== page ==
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Chapter 1

ECON 101 Chapter 1: Chapter One Notes (1)Premium

2 pages29 viewsWinter 2019

Course Code
ECON 101
Adam Stevenson

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ECON 101- Chapter One
Every economic issues involved individual choice.
Principles Involving Individual Choice
Principle 1: Choices are necessary because resources are scarce
Time and money limit what people can do or buy
Resource is anything that can be used to produce something else
Scarce when there’s not enough to satisfy all ways a society wants to use it
Principle 2: The true cost of something is its opportunity cost
Giving up something to do another thing is opportunity cost
Doesn’t always match up to monetary cost
While college is expensive, the opportunity cost is too
Principle 3: “How much” is a decision at the margin
Trade off is a comparison of costs and benefits
Study of these marginal decisions is marginal analysis
Principle 4: People usually respond to incentives, exploiting opportunities to make
themselves better off
Incentive is a way to make themselves better off
Economists skeptical of any attempt to change behavior that doesn’t change
To understand market, must understand how one’s choices impact another’s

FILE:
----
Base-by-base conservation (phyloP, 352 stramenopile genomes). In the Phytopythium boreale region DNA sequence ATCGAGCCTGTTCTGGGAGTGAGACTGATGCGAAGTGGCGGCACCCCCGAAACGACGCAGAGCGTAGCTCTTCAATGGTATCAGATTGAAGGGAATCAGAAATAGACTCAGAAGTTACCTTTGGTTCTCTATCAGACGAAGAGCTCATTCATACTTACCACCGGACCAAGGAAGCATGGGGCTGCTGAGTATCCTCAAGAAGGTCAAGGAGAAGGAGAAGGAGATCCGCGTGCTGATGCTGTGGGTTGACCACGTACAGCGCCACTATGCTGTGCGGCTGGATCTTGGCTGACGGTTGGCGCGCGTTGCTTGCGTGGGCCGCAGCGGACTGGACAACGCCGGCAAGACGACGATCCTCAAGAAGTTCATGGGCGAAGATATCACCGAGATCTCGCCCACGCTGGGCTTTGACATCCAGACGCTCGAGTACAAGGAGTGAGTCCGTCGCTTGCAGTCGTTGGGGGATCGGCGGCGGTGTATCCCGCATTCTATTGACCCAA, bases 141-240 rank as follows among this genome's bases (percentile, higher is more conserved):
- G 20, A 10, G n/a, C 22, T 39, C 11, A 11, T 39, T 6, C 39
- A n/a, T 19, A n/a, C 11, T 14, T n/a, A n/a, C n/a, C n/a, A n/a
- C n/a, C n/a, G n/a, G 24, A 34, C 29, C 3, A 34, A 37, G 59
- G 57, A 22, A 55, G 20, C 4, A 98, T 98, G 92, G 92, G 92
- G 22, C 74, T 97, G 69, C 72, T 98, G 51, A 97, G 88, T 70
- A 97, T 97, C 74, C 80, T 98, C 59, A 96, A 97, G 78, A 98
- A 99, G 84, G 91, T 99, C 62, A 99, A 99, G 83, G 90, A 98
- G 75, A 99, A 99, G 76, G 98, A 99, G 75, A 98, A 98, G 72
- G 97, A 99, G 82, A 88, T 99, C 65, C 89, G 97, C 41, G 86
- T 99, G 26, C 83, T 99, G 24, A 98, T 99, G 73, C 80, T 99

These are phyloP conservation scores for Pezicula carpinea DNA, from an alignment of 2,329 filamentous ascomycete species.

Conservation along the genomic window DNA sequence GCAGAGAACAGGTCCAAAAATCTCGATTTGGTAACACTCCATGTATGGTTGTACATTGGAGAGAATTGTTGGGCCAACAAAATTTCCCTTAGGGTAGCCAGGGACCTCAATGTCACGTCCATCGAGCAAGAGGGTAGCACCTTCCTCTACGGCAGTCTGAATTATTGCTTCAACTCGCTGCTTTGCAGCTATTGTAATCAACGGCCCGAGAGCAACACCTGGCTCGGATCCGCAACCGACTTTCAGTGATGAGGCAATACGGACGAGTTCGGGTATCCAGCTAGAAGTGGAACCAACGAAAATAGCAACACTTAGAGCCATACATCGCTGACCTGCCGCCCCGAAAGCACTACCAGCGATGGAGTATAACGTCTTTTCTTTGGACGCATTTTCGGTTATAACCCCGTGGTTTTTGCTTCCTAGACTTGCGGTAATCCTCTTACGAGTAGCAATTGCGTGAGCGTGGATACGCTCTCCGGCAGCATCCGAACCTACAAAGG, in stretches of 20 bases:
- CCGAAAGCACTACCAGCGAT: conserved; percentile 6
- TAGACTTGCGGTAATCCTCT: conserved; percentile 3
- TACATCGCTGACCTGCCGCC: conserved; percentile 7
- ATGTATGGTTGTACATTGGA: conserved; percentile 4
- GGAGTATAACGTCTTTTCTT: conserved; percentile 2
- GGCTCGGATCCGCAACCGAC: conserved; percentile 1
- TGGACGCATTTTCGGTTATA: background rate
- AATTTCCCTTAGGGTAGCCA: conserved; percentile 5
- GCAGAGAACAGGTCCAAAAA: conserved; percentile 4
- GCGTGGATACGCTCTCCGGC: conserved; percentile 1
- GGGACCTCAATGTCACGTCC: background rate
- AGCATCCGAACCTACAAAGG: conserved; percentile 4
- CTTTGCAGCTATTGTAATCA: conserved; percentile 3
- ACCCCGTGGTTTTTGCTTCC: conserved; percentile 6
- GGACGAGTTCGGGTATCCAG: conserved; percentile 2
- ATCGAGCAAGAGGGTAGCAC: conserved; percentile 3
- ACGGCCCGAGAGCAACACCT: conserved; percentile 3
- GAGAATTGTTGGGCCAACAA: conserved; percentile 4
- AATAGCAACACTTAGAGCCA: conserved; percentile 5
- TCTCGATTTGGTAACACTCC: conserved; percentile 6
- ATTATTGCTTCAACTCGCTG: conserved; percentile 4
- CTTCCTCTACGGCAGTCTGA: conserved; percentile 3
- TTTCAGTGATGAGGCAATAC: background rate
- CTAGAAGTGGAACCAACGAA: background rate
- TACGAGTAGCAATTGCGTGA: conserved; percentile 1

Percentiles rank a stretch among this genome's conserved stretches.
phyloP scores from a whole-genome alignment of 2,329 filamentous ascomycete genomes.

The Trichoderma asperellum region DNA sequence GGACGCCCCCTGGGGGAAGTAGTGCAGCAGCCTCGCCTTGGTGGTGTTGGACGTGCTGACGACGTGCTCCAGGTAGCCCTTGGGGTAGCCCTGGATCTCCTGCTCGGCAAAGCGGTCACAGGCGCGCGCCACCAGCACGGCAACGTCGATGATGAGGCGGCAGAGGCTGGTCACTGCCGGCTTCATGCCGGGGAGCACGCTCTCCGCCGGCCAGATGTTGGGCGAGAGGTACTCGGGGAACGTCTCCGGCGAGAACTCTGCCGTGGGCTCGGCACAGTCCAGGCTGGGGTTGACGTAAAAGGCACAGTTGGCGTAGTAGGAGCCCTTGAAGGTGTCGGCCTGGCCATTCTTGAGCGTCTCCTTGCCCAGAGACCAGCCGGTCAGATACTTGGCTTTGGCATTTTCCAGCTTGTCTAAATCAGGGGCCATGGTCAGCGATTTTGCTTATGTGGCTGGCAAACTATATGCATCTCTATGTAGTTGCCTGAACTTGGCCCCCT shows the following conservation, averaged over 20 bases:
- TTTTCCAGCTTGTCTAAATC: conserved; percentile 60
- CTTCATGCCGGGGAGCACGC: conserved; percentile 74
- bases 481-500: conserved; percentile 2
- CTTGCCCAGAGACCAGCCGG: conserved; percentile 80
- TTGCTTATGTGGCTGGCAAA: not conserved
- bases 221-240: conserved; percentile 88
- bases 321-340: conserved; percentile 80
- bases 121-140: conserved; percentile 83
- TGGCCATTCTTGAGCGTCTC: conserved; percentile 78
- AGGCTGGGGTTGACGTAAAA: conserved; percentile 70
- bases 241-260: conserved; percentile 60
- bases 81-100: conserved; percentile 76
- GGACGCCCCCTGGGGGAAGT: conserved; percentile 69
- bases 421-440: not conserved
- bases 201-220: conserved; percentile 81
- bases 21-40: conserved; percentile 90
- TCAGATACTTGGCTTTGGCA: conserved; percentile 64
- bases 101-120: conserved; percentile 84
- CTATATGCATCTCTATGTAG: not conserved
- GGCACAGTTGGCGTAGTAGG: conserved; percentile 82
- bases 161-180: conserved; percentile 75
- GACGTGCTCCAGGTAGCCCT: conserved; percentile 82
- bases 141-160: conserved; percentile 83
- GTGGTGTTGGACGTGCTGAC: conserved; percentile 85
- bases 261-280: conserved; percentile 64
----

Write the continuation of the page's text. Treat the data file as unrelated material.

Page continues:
Principle 5: There are gains from trade
Specialization is important
Principle 6: Markets move towards equilibrium
When a new cash register opens up, people rush over, but soon when it is as full
as the other lines, it will al even out
Principle 7: Resources should be used efficiently to achieve society’s goals
Economy efficient if it takes all opportunities to make some people better off
without making others worse off
Producing maximum gains from trade given resources available
People care about equity, there is a tradeoff between equity and efficiency
Principle 8: Markets usually lead to efficiency
Invisible hand ensures efficiency
Principle 9: When markets don’t achieve efficiency, government intervention can
improve society’s welfare
Individual benefits, such as pollution, can contribute to overall problems
What government policies are appropriate?
Principle 10: One person’s spending is another’s income
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